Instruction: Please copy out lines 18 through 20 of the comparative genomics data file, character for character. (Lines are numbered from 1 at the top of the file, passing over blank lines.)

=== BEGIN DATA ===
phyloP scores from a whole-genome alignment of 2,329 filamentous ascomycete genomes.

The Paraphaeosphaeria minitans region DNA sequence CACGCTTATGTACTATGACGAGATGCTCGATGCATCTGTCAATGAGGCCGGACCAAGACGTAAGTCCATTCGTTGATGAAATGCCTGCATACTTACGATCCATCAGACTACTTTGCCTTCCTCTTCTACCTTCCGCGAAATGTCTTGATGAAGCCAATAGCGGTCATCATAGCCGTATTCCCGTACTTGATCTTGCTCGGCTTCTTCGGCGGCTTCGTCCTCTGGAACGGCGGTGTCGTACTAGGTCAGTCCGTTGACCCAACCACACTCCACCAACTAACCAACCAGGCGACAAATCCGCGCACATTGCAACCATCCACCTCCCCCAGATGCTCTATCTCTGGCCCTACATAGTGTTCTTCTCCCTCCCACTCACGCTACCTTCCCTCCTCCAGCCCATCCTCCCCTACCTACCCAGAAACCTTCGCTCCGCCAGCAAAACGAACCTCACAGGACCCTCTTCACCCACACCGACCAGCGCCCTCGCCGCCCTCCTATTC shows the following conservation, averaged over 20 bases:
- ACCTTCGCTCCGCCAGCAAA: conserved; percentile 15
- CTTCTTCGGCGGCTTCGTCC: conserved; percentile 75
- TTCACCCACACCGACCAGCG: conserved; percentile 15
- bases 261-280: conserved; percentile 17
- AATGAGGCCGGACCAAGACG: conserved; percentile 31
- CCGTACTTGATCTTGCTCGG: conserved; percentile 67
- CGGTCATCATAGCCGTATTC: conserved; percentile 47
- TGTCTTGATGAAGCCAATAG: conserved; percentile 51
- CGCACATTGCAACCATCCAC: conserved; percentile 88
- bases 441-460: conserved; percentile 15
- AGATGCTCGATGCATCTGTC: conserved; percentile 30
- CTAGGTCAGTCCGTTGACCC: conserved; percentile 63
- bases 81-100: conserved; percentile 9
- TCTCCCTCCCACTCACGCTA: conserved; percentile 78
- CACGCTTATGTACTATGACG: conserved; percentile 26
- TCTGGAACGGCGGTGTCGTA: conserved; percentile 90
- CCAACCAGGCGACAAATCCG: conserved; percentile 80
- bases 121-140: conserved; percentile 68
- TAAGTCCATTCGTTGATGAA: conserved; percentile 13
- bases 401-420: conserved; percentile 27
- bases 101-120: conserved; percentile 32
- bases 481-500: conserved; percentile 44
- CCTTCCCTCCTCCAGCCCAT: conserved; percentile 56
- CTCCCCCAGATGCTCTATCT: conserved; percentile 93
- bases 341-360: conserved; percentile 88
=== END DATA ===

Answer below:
- TCTGGAACGGCGGTGTCGTA: conserved; percentile 90
- CCAACCAGGCGACAAATCCG: conserved; percentile 80
- bases 121-140: conserved; percentile 68